Does Interstitial Cystitis Progressively Get Worse & Does Ibuprofen Make It Worse?

Interstitial cystitis is not contagious unlike other infectious diseases and doesn’t worsen over time.1

They don’t spread however it is a progressive condition. Most patients have varying degrees of symptoms and the development may vary from a mild to severe hemorrhage in appearance.2

The study reveals that common painkillers like ibuprofen makes the conditions worse and risks a kidney infection.3

The criteria to diagnose interstitial cystitis are controversial and it is often misdiagnosed for other infections. A wrong diagnosis is one of the leading factors of death in the United States. Although doctors are gaining awareness about IC, yet it still goes undiagnosed.

Women are at higher risk for developing IC and the average onset is 40. However, most cases go away by itself, and patients requiring treatment find relief and resume their normal life after symptoms improve.

Does Interstitial Cystitis Progressively Get Worse?

Interstitial cystitis is a puzzling bladder condition that causes discomfort or pain in the bladder and a need to urinate frequently and urgently. Most of the IC patients don’t require treatment and disappear on their own.

Studies show that around 70000 to millions of Americans are affected by this condition and most patients with IC are women. Interstitial cystitis is not contagious unlike other infectious diseases and doesn’t worsen over time. It neither spreads nor seems to worsen like bladder cancers. They don’t spread however it is a progressive condition. Most patients have varying degrees of symptoms and the development may vary from a mild to severe hemorrhage in appearance.1

Although women are the most infected by IC, reports demonstrate that the condition does not affect the fertility or health of the fetus. Clinical studies state interstitial cystitis is a progressive disease that typically arises from early to late stages. These patients tend to have infection both in their bladder and central nervous system causing urinary frequency and nocturia. The symptoms improve with appropriate therapies and medications.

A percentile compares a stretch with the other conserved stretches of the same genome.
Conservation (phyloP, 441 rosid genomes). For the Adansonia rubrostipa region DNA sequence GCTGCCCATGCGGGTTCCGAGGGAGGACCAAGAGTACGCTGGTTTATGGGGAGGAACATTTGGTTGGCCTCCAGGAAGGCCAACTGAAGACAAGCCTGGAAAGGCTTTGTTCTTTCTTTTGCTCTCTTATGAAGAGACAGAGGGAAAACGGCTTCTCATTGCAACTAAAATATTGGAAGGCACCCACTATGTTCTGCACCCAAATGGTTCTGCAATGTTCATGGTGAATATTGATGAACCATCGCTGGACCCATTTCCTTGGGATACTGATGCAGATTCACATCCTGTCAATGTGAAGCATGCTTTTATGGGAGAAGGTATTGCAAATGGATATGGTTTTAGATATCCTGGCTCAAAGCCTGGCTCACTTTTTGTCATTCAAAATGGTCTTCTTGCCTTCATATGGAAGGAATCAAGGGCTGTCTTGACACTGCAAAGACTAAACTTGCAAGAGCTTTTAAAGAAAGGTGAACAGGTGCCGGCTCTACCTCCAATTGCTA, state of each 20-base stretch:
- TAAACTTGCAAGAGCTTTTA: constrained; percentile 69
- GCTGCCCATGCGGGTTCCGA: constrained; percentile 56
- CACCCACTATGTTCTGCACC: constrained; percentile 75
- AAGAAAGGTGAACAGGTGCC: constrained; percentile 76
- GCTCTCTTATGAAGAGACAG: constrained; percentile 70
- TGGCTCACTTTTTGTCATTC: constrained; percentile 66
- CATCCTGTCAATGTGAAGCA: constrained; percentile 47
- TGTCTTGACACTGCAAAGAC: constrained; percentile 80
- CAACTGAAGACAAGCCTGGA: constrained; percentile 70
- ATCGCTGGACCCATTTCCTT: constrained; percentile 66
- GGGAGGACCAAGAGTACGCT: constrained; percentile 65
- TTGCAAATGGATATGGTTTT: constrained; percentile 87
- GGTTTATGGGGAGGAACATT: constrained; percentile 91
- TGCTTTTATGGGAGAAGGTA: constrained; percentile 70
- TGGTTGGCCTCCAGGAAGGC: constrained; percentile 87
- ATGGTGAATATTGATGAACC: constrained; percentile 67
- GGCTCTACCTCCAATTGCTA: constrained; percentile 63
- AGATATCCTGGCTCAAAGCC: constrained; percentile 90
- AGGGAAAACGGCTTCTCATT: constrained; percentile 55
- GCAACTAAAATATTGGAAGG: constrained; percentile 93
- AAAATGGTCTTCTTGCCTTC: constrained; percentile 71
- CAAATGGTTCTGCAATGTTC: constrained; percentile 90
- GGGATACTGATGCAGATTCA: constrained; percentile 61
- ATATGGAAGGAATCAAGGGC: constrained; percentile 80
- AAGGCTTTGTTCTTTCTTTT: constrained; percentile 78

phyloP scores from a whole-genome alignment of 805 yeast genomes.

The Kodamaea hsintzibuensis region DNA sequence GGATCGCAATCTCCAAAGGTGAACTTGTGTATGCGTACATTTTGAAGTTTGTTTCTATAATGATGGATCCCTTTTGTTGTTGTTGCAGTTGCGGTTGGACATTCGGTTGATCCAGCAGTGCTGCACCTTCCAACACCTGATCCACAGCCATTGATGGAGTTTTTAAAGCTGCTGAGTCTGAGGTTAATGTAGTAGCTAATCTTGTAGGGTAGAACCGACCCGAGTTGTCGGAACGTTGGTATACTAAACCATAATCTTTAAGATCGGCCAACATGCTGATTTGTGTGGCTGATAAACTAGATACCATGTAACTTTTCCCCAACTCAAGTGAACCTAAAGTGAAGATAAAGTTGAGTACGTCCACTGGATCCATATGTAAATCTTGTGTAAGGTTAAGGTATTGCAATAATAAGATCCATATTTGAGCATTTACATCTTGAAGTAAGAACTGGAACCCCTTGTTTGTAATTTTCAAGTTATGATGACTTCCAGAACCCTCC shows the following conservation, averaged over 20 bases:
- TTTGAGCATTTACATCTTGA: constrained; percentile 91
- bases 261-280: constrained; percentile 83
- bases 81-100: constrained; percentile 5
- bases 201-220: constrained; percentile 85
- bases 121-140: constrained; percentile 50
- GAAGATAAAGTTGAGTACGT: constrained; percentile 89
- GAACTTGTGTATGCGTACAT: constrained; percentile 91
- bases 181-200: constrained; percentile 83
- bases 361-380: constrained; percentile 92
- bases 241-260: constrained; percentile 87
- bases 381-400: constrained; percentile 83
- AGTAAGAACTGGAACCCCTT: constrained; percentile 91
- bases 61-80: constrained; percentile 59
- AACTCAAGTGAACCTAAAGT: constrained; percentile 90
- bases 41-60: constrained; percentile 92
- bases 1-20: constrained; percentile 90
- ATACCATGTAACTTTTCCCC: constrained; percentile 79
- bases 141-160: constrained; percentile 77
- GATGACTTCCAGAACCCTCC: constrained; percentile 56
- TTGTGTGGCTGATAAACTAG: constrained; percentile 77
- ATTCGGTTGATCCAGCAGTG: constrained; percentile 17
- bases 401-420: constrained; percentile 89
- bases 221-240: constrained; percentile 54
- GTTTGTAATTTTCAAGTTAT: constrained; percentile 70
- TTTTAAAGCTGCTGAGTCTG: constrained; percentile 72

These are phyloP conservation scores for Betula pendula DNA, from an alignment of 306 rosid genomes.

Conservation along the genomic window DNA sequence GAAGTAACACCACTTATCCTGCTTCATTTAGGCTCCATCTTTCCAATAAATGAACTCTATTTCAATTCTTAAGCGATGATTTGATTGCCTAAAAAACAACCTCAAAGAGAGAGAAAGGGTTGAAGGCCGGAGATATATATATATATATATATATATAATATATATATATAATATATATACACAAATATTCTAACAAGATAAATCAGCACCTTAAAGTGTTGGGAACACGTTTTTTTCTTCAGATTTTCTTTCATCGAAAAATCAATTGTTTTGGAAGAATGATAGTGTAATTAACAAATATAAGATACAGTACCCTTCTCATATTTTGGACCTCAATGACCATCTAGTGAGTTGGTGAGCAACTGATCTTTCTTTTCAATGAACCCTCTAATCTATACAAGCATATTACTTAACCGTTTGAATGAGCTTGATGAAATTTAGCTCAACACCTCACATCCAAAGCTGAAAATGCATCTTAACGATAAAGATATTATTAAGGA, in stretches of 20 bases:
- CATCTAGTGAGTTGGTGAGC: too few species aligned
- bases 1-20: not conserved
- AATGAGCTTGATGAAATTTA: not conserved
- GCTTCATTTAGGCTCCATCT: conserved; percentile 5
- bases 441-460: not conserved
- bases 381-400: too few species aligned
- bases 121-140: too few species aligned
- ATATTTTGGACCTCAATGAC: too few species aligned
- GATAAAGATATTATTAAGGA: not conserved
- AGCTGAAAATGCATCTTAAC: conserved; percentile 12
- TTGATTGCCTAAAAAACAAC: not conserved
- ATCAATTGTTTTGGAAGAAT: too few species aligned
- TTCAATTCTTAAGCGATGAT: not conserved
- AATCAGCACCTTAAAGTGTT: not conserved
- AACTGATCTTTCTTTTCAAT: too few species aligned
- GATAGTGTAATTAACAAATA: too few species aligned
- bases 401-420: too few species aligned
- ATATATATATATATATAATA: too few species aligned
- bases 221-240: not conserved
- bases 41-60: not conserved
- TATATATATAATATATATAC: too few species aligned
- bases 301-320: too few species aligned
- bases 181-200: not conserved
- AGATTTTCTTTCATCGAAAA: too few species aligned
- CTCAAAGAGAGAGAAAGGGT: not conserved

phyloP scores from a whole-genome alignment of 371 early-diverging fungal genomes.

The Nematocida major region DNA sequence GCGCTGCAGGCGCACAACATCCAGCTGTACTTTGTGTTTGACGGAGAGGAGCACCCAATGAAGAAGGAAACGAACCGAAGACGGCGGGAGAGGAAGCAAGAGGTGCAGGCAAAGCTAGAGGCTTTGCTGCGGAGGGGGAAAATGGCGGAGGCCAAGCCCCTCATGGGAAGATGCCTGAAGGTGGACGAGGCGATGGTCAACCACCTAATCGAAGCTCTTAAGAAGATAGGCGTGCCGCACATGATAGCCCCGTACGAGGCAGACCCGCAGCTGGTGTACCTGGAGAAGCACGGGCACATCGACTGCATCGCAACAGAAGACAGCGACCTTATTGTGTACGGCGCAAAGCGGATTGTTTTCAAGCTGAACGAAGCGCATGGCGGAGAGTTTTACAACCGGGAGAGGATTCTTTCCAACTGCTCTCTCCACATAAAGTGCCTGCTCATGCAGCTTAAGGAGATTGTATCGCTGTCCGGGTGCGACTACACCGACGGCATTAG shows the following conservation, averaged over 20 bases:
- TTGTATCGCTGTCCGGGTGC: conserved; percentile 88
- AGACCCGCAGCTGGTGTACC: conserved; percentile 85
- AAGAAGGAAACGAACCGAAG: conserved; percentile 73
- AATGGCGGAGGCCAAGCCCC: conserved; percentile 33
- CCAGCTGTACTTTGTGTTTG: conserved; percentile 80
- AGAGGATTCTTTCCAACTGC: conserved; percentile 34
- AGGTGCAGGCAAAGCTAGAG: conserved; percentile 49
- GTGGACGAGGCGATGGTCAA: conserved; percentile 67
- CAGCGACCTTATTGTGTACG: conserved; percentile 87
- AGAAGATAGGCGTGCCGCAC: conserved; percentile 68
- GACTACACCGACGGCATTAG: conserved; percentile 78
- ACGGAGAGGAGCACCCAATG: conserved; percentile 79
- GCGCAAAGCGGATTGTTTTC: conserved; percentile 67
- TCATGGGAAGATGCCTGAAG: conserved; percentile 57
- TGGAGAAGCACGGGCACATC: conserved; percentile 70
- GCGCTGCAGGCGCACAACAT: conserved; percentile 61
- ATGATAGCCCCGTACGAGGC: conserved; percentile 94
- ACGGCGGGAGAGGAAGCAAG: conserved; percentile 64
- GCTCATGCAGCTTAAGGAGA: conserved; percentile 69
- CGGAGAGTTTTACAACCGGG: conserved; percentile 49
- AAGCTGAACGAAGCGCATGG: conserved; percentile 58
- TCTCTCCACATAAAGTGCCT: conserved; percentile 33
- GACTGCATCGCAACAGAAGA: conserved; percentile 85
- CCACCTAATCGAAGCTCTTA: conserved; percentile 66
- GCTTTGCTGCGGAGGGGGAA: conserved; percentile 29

However, conditions left untreated or improperly treated can get worse and bladder will contract further. When bladder shrinks/contracts more, the bladder becomes non-functional and turns horrible.2

Does Ibuprofen Make Interstitial Cystitis Worse?

One of the most common therapies for IC patients is antibiotics. They can successfully get rid of chronic urinary tract infections. Antihistamines, such as loratadine may lessen urinary stress and frequency and alleviate other warning signs. The key choice antibiotics for treatment of uncomplicated acute IC in women are Beta-lactam antibiotics.

Millions of women struggling with interstitial cystitis may be making it worse by taking ibuprofen for the signs. Oral medications such as non-steroidal anti-inflammatory drugs are potential in improving the signs and symptoms of urinary tract infection however when it comes to IC, it could prolong the infection and enhance the risk of kidney infection. The study reveals that common painkillers like ibuprofen makes the conditions worse and risks a kidney infection.

A study was conducted on 181 patients who were administered ibuprofen. The clinical studies showed seven patients developed a kidney infection and five patients were hospitalized. Although antibiotics helped improve the symptoms and relieving pain, yet antibiotics produced possible side effects. Hence the doctor recommends dietary changes with drinking lots of water can help control the problem.3

References:

  1. Interstitial Cystitis – Adult Urologic Conditions and Treatments – Department of Urology – Rochester, NY – University of Rochester Medical Center, www.urmc.rochester.edu/urology/adult-patients/interstitial-cystitis.aspx.
  2. Jhang, Jia-Fong, and Hann-Chorng Kuo. “Pathomechanism of Interstitial Cystitis/Bladder Pain Syndrome and Mapping the Heterogeneity of Disease.” International Neurourology Journal, Korean Continence Society, Nov. 2016, www.ncbi.nlm.nih.gov/pmc/articles/PMC5169097/.
  3. About the Author: Jill Osborne My Google Profile+ Jill Heidi Osborne is the president and founder of the Interstitial Cystitis Network, and My Google Profile+ Jill Heidi Osborne is the president and founder of the Interstitial Cystitis Network. “Why You Shouldn’t Load Up on NSAID’s for IC, Bladder or Pelvic Pain.” Interstitial Cystitis Network , 31 Jan. 2017, www.ic-network.com/why-you-shouldnt-load-up-on-nsaids-for-ic-bladder-or-pelvic-pain/.

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